OEHHA is the lead agency for implementation of Proposition 65 and may adopt and modify these regulations as necessary. The regulations state that a business is not required to use the new safe harbor warning system to comply with the law, but using this warning system is an effective way for a business to protect themselves from enforcement actions against Proposition 65. By using the safe harbor warnings, a business is also deemed compliant with the law’s requirement for clear and reasonable warnings- so it is worth taking this into consideration. However, a business does have the option to provide different warnings if they believe they comply with the law.

California Proposition 65By law, a warning must be given for listed chemicals unless exposure is low enough to pose no significant risk of cancer or is significantly below levels observed to cause birth defects or other reproductive harm. To guide businesses in determining whether a warning is necessary or whether discharges of a chemical into drinking water sources are prohibited, OEHHA has developed safe harbor levels. A business has “safe harbor” from Proposition 65 warning requirements or discharge prohibitions if exposure to a chemical occurs at or below these levels. OEHHA has established over 300 safe harbor levels to date and continues to develop more levels for listed chemicals. More information regarding safe harbor levels and warnings can be found here.

A business need not use the “safe harbor warning,” and can provide an alternative warning as long as it is “clear and reasonable” under the statute.

Other exemptions to California’s Proposition 65 include:

  • Governmental agencies and public water utilities: All federal, state and local government agencies, as well as entities operating public water systems, are exempt.
  • Businesses with fewer than 10 employees
  • Exposures that pose no significant risk of cancer: The most recent list of no significant risk levels can be found here.
  • Exposures that will produce no observable reproductive effect at 1,000 times the level in question: The most recent list of maximum allowable dose levels can be found here.
  • Exposures to listed chemicals that occur naturally in foods: To avoid excessive warnings on common food items, OEHHA regulations allow an exemption for listed chemicals in food that a business proves to be “naturally occurring” and reduced to the “lowest level currently feasible.”
  • Discharges that do not result in a “significant amount” of the listed chemical entering into any source of drinking water: There is an exemption for businesses that can demonstrate that the discharge will not cause a “significant amount” of the listed chemical to enter any drinking water source, and complies with all other applicable laws, regulations, permits, requirements, or orders.

It’s important to remember that as of August 30, 2018, the old warning system will expire and if your business wants “safe harbor protection” it must be in compliance with the new Proposition 65 warning system. If your business is found non-compliant, it could face a civil lawsuit from the California Attorney General or by a district attorney or city attorney of a city with a population exceeding 750,000. Furthermore, if a business is found to be in violation of Proposition 65, a court may order the business to stop committing the violation and the business could also be subject to civil penalties of up to $2,500 per day for each violation. If you have products manufactured before August 30, 2018, they will not need new warnings if they meet the requirements that were in effect at the time of their production.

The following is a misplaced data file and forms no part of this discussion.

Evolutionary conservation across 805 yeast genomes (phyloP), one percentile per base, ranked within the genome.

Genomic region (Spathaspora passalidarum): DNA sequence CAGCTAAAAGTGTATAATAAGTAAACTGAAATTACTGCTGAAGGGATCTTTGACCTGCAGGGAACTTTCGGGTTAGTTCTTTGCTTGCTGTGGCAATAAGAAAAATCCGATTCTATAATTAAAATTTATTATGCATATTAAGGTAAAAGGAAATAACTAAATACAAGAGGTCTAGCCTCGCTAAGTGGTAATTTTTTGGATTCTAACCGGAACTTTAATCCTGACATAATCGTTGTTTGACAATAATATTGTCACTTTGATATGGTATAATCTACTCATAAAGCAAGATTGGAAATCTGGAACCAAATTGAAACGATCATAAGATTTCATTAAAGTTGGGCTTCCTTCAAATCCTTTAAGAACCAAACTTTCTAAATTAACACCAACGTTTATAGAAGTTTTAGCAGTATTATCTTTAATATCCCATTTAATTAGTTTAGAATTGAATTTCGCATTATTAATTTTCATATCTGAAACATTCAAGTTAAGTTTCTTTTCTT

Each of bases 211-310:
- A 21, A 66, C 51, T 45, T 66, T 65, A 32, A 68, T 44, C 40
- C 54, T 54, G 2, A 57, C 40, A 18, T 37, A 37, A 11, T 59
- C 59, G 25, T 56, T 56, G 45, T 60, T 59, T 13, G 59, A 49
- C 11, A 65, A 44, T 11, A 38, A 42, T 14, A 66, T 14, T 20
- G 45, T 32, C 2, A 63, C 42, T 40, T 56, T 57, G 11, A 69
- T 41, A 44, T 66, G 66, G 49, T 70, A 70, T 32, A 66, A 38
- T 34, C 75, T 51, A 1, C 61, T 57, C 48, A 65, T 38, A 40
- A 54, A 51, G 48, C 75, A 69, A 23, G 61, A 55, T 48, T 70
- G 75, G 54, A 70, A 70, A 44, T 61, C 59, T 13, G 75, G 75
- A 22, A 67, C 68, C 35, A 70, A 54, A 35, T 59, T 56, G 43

Manufacturers have the primary responsibility for providing Proposition 65 warnings. The manufacturer can also choose whether to put warning labels on their products or to provide notices to their distributors, importers or retail outlets that a product may cause an exposure to a listed chemical that requires a warning provide warning signs or other warning materials. By law, manufacturers can also enter written agreements with retailers to modify this allocation of responsibility as long as the consumer receives a clear and reasonable warning before he or she is exposed to a Proposition 65 chemical. Retailers must confirm that they received the notice and must use the warning signs or other materials provided by the manufacturer.

Where Can I Find More Information On Proposition 65 Warning Requirements?

Proposition 65 and its regulations are posted at https://oehha.ca.gov/proposition-65/law/proposition-65-law-and-regulations.

For a side-by-side comparison of the current and new warning regulations, see https://oehha.ca.gov/media/downloads/crnr/side-sidearticle6.pdf.

You can also contact the Proposition 65 Implementation Program office: (916) 445-6900 or email P65.Questions@oehha.ca.gov.